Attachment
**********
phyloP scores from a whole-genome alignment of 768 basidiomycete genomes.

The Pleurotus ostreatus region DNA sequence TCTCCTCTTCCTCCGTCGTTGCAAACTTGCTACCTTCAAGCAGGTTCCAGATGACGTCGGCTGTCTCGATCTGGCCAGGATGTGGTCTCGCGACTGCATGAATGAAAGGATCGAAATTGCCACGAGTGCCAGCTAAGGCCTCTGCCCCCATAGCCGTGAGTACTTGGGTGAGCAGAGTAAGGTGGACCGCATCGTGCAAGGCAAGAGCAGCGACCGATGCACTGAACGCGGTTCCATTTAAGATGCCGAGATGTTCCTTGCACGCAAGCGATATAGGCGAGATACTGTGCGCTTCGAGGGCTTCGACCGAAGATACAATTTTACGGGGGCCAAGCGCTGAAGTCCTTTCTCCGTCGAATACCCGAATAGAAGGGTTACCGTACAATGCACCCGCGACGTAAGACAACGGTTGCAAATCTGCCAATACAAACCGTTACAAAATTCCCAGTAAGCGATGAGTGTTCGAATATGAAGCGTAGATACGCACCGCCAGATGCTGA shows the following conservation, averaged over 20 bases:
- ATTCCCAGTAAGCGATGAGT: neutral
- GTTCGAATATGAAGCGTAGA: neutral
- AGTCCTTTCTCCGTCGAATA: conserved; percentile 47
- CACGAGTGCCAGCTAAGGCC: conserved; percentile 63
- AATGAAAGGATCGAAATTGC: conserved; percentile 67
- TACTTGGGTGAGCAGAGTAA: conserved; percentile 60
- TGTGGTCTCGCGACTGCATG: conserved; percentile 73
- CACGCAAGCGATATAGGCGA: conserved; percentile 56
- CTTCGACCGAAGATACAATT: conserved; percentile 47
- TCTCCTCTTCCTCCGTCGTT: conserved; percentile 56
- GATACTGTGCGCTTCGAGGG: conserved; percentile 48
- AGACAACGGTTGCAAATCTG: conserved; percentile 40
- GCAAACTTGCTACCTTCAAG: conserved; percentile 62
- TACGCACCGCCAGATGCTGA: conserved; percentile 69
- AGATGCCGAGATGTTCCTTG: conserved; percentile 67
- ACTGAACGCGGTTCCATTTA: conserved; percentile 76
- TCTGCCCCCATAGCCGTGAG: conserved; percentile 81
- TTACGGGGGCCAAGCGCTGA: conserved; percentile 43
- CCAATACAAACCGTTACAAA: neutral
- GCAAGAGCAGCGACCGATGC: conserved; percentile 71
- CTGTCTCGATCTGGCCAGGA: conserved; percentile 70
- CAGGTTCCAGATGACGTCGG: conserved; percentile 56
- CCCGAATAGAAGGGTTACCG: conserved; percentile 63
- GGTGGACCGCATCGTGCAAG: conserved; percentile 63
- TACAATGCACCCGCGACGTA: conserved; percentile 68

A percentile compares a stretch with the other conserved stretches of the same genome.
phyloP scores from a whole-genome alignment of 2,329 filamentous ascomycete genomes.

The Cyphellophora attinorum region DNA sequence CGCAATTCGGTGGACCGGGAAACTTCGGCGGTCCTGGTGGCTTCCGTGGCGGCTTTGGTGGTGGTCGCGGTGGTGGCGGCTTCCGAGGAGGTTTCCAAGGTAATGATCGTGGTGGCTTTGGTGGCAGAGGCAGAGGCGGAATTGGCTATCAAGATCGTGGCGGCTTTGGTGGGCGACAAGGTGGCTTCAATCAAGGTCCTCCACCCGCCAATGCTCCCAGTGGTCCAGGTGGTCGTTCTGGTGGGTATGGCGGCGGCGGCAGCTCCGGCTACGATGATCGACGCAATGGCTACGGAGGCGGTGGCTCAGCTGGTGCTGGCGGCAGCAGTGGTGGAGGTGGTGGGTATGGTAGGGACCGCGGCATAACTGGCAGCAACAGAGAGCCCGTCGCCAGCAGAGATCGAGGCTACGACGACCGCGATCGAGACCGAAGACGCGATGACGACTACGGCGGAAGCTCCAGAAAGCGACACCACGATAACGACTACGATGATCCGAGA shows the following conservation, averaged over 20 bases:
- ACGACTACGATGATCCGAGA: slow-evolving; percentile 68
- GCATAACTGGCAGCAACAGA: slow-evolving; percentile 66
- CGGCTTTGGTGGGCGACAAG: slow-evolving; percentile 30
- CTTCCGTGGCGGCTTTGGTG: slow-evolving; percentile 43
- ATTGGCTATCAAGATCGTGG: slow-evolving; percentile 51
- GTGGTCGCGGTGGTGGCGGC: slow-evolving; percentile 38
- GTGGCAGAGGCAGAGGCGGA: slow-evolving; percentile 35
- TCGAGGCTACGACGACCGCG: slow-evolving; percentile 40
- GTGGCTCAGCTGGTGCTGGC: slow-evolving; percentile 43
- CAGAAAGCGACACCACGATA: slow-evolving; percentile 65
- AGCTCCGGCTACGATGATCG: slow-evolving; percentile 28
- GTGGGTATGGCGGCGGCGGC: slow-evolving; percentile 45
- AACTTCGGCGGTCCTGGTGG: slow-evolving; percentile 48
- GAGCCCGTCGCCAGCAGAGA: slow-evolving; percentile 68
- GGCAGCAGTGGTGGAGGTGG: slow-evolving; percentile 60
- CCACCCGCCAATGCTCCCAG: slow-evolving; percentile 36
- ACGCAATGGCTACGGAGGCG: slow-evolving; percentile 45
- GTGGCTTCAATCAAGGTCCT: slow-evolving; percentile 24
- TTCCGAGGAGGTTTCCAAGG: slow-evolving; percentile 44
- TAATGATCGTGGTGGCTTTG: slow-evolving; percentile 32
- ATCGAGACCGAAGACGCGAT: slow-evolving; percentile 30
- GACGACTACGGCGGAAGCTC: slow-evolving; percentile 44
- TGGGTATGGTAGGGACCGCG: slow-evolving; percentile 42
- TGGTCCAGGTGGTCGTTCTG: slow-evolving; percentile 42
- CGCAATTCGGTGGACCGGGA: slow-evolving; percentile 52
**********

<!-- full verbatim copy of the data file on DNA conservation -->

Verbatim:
phyloP scores from a whole-genome alignment of 768 basidiomycete genomes.

The Pleurotus ostreatus region DNA sequence TCTCCTCTTCCTCCGTCGTTGCAAACTTGCTACCTTCAAGCAGGTTCCAGATGACGTCGGCTGTCTCGATCTGGCCAGGATGTGGTCTCGCGACTGCATGAATGAAAGGATCGAAATTGCCACGAGTGCCAGCTAAGGCCTCTGCCCCCATAGCCGTGAGTACTTGGGTGAGCAGAGTAAGGTGGACCGCATCGTGCAAGGCAAGAGCAGCGACCGATGCACTGAACGCGGTTCCATTTAAGATGCCGAGATGTTCCTTGCACGCAAGCGATATAGGCGAGATACTGTGCGCTTCGAGGGCTTCGACCGAAGATACAATTTTACGGGGGCCAAGCGCTGAAGTCCTTTCTCCGTCGAATACCCGAATAGAAGGGTTACCGTACAATGCACCCGCGACGTAAGACAACGGTTGCAAATCTGCCAATACAAACCGTTACAAAATTCCCAGTAAGCGATGAGTGTTCGAATATGAAGCGTAGATACGCACCGCCAGATGCTGA shows the following conservation, averaged over 20 bases:
- ATTCCCAGTAAGCGATGAGT: neutral
- GTTCGAATATGAAGCGTAGA: neutral
- AGTCCTTTCTCCGTCGAATA: conserved; percentile 47
- CACGAGTGCCAGCTAAGGCC: conserved; percentile 63
- AATGAAAGGATCGAAATTGC: conserved; percentile 67
- TACTTGGGTGAGCAGAGTAA: conserved; percentile 60
- TGTGGTCTCGCGACTGCATG: conserved; percentile 73
- CACGCAAGCGATATAGGCGA: conserved; percentile 56
- CTTCGACCGAAGATACAATT: conserved; percentile 47
- TCTCCTCTTCCTCCGTCGTT: conserved; percentile 56
- GATACTGTGCGCTTCGAGGG: conserved; percentile 48
- AGACAACGGTTGCAAATCTG: conserved; percentile 40
- GCAAACTTGCTACCTTCAAG: conserved; percentile 62
- TACGCACCGCCAGATGCTGA: conserved; percentile 69
- AGATGCCGAGATGTTCCTTG: conserved; percentile 67
- ACTGAACGCGGTTCCATTTA: conserved; percentile 76
- TCTGCCCCCATAGCCGTGAG: conserved; percentile 81
- TTACGGGGGCCAAGCGCTGA: conserved; percentile 43
- CCAATACAAACCGTTACAAA: neutral
- GCAAGAGCAGCGACCGATGC: conserved; percentile 71
- CTGTCTCGATCTGGCCAGGA: conserved; percentile 70
- CAGGTTCCAGATGACGTCGG: conserved; percentile 56
- CCCGAATAGAAGGGTTACCG: conserved; percentile 63
- GGTGGACCGCATCGTGCAAG: conserved; percentile 63
- TACAATGCACCCGCGACGTA: conserved; percentile 68

A percentile compares a stretch with the other conserved stretches of the same genome.
phyloP scores from a whole-genome alignment of 2,329 filamentous ascomycete genomes.

The Cyphellophora attinorum region DNA sequence CGCAATTCGGTGGACCGGGAAACTTCGGCGGTCCTGGTGGCTTCCGTGGCGGCTTTGGTGGTGGTCGCGGTGGTGGCGGCTTCCGAGGAGGTTTCCAAGGTAATGATCGTGGTGGCTTTGGTGGCAGAGGCAGAGGCGGAATTGGCTATCAAGATCGTGGCGGCTTTGGTGGGCGACAAGGTGGCTTCAATCAAGGTCCTCCACCCGCCAATGCTCCCAGTGGTCCAGGTGGTCGTTCTGGTGGGTATGGCGGCGGCGGCAGCTCCGGCTACGATGATCGACGCAATGGCTACGGAGGCGGTGGCTCAGCTGGTGCTGGCGGCAGCAGTGGTGGAGGTGGTGGGTATGGTAGGGACCGCGGCATAACTGGCAGCAACAGAGAGCCCGTCGCCAGCAGAGATCGAGGCTACGACGACCGCGATCGAGACCGAAGACGCGATGACGACTACGGCGGAAGCTCCAGAAAGCGACACCACGATAACGACTACGATGATCCGAGA shows the following conservation, averaged over 20 bases:
- ACGACTACGATGATCCGAGA: slow-evolving; percentile 68
- GCATAACTGGCAGCAACAGA: slow-evolving; percentile 66
- CGGCTTTGGTGGGCGACAAG: slow-evolving; percentile 30
- CTTCCGTGGCGGCTTTGGTG: slow-evolving; percentile 43
- ATTGGCTATCAAGATCGTGG: slow-evolving; percentile 51
- GTGGTCGCGGTGGTGGCGGC: slow-evolving; percentile 38
- GTGGCAGAGGCAGAGGCGGA: slow-evolving; percentile 35
- TCGAGGCTACGACGACCGCG: slow-evolving; percentile 40
- GTGGCTCAGCTGGTGCTGGC: slow-evolving; percentile 43
- CAGAAAGCGACACCACGATA: slow-evolving; percentile 65
- AGCTCCGGCTACGATGATCG: slow-evolving; percentile 28
- GTGGGTATGGCGGCGGCGGC: slow-evolving; percentile 45
- AACTTCGGCGGTCCTGGTGG: slow-evolving; percentile 48
- GAGCCCGTCGCCAGCAGAGA: slow-evolving; percentile 68
- GGCAGCAGTGGTGGAGGTGG: slow-evolving; percentile 60
- CCACCCGCCAATGCTCCCAG: slow-evolving; percentile 36
- ACGCAATGGCTACGGAGGCG: slow-evolving; percentile 45
- GTGGCTTCAATCAAGGTCCT: slow-evolving; percentile 24
- TTCCGAGGAGGTTTCCAAGG: slow-evolving; percentile 44
- TAATGATCGTGGTGGCTTTG: slow-evolving; percentile 32
- ATCGAGACCGAAGACGCGAT: slow-evolving; percentile 30
- GACGACTACGGCGGAAGCTC: slow-evolving; percentile 44
- TGGGTATGGTAGGGACCGCG: slow-evolving; percentile 42
- TGGTCCAGGTGGTCGTTCTG: slow-evolving; percentile 42
- CGCAATTCGGTGGACCGGGA: slow-evolving; percentile 52